Madras: Councillors are cleared over complaints

Councillor Bryan Poole says three complaints made against him in relation to the Pipeland plans have been dismissed.

Councillor Bryan Poole says three complaints made against him in relation to the Pipeland plans have been dismissed.

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A series of complaints against Fife councillors’ behaviour during the debate over Madras College have been thrown out.

The Commissioner for Ethical Standards in Public Life in Scotland found that Councillors Tim Brett, Brian Thomson and Lesley Laird had not been guilty of any wrong-doing, in decisions published on the Commissioner’s website.

These are people who are questioning your integrity and, personally, I think there is nothing more important to a councillor.

Councillor Bryan Poole

Three complaints which Cllr Bryan Poole, the council’s education spokesman, said had been made against him are not published – but he said he too had been cleared of any contraventions of the code of conduct.

He railed against the complainants, describing their motives as “questionable’’.

He hit out: “I do see it as a form of intimidation and it makes me very, very angry.

“I really do think these people need to have a hard look at themselves – I know they are the same people who complained against Cllrs Lesley Laird, Tim Brett and Brian Thomson.”

And, despite the Commissioner’s policy of maintaining the anonymity of complainants, he declared: “If they are big enough to put complaints in, they should come out and say who they are.”

Cllr Poole believes the complaints were made by people who are “very friendly with STEPAL, and take very similar views to them”.

He added: “These are people who are questioning your integrity and, personally, I think there is nothing more important to a councillor.”

STEPAL’s secretary, Sandra Thomson stated that the organisation was not involved.

She said: “STEPAL has not submitted any complaints to the Commissioner for Ethical Standards. None of the directors of STEPAL has submitted any complaints.”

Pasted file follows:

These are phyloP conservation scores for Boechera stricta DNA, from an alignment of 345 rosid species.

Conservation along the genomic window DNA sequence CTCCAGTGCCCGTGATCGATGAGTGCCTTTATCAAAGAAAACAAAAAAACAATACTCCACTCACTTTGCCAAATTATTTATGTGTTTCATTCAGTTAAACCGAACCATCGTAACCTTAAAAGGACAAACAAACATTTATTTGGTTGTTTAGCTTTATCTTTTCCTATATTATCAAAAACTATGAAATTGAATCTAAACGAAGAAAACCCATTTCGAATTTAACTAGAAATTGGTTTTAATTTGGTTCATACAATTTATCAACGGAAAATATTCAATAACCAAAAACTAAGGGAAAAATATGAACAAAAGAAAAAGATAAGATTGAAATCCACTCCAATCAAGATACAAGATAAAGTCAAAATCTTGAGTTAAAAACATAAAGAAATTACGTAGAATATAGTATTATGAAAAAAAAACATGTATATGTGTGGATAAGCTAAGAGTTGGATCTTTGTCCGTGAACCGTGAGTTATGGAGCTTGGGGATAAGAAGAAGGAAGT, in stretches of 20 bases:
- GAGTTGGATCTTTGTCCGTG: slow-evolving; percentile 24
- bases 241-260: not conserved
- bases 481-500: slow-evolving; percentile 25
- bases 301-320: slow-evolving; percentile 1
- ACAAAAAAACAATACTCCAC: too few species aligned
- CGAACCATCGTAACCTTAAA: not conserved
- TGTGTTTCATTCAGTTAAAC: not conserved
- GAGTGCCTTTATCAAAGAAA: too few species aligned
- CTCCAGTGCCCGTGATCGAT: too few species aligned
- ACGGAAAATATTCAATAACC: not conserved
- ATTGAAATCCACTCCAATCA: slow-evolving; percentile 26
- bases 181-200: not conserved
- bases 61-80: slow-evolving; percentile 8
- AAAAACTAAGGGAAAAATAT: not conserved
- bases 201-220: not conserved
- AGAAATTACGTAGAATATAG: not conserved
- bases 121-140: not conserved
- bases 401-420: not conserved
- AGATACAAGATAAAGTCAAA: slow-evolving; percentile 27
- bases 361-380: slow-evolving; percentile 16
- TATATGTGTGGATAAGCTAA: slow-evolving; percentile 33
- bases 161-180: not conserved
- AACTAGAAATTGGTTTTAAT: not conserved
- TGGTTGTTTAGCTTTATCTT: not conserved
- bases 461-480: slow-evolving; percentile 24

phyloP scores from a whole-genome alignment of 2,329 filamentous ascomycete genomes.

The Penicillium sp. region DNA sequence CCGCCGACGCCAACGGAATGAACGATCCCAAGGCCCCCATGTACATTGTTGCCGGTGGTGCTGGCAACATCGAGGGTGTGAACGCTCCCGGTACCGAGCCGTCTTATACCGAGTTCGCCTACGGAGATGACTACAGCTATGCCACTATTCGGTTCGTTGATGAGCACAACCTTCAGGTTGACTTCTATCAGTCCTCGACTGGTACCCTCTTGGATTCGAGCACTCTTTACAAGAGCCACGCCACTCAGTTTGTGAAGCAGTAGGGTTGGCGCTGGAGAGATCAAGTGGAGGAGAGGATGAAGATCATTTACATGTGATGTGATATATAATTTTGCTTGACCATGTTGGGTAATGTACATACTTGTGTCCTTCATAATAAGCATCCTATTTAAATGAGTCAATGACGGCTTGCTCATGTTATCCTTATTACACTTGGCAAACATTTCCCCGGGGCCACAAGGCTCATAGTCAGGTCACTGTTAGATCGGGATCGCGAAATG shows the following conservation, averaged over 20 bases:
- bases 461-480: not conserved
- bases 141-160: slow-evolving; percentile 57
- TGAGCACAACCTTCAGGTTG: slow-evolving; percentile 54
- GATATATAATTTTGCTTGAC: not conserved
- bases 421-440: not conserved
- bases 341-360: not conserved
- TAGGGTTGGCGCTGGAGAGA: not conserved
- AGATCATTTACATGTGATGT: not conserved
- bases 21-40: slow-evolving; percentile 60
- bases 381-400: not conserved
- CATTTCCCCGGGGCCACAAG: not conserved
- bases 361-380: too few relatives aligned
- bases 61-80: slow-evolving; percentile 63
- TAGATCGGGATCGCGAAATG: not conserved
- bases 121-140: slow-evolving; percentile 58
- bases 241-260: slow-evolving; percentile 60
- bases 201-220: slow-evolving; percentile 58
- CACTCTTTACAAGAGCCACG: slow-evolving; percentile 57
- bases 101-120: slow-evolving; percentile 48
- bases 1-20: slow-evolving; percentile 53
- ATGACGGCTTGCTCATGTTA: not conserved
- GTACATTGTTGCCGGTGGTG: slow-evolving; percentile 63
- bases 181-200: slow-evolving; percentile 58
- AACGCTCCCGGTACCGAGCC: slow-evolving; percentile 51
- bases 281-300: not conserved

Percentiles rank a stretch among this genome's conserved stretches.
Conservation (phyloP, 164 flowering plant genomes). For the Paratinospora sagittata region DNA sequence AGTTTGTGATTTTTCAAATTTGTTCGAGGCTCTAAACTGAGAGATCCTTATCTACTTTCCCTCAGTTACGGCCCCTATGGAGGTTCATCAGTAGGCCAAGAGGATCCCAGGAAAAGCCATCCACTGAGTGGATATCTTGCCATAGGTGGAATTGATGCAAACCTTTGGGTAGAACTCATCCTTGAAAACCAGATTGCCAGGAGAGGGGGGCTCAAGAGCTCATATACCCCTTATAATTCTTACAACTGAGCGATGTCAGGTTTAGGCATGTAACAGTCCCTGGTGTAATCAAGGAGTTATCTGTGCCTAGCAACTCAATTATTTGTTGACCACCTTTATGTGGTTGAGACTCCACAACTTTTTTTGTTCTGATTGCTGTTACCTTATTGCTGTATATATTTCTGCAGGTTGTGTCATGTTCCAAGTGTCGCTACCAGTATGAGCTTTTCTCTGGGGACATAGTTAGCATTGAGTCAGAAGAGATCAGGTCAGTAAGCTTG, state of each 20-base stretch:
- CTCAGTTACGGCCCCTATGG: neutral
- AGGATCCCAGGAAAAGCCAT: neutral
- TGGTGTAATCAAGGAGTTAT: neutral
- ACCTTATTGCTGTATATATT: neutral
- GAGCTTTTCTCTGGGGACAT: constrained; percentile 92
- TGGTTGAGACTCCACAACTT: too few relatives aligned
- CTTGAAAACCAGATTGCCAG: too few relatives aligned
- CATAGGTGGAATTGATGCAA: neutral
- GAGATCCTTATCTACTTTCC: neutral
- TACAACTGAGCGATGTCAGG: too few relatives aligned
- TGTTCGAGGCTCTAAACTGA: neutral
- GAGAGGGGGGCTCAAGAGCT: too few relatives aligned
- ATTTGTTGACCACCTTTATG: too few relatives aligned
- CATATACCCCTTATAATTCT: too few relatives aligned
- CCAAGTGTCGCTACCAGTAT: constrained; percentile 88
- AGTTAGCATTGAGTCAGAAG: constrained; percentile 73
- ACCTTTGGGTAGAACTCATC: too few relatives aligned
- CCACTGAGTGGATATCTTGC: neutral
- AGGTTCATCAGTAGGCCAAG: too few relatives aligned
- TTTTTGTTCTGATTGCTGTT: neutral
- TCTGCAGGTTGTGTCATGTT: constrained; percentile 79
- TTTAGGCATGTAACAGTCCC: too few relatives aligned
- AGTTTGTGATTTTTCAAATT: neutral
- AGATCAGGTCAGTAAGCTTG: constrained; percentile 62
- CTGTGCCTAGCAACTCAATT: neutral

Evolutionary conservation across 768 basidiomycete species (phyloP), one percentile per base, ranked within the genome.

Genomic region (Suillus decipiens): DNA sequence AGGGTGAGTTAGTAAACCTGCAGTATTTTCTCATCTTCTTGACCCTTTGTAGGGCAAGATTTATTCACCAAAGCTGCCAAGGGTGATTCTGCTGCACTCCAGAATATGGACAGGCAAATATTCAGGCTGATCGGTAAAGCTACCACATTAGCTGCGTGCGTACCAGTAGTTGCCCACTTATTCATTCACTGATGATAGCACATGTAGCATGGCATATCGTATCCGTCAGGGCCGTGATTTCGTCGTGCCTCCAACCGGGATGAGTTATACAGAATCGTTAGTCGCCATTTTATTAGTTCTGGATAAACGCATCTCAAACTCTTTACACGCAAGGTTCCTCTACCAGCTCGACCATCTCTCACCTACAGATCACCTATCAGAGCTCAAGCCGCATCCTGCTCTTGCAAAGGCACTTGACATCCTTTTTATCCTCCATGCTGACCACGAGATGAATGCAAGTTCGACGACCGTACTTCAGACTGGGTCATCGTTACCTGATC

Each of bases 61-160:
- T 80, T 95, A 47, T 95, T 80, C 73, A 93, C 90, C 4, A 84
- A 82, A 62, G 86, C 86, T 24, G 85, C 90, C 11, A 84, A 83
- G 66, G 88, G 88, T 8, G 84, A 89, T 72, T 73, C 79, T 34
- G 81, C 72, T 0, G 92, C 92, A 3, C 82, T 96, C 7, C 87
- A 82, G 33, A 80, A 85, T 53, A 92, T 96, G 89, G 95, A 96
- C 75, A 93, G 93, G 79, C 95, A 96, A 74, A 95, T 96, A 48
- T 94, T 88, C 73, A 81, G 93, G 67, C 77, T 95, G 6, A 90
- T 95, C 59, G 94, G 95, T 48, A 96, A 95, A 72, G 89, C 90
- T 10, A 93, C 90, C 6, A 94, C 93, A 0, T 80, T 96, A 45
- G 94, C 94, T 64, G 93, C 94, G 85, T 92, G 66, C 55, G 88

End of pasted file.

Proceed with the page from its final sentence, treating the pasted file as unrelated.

She added that “making a false allegation like this could be defamatory”.

Cllr Brett said he was “relieved and pleased” by the Commissioner’s decision.

“I did not believe I had done anything wrong,” he said.

The complainants, whose anonymity is preserved by the Commissioner, had alleged that Cllr Brett had breached the councillors’ code of conduct after Parent Voice had made a post on his Facebook page which, they claimed, demonstrated pre-judgement of the planning decision on Cllr Brett’s part.

He commented: “I fully understand this has been, and still is, unfortunately, a controversial issue particularly in St Andrews.

“I do genuinely believe everyone recognises the desperate need we have for a new school.

“I do support Pipeland strongly because, as far as I can see, that is the only option we have.

‘‘I have supported a new school on different sites, and I have changed my position as the facts have changed.”

Cllr Thomson said he would not comment on the complaints, explaining instead he would “leave the public to make up their own minds”.

The complainant in his case had said statements made in the press by him about the Judicial Review of the Pipeland decision were inappropriate and “questioned and criticised those who are exercising their democratic and legal right”.

Finding in Cllr Thomson’s favour, the Commissioner said he had no involvement in any statutory decision making process connected with the potential judicial review and acknowledged his entitlement to freedom of expression, as conferred by the European Convention on Human Rights.

Cllr Laird had been accused of being “entirely inappropriate, misleading and lacking in transparency, by using exaggerated figures to discredit the North Haugh site.”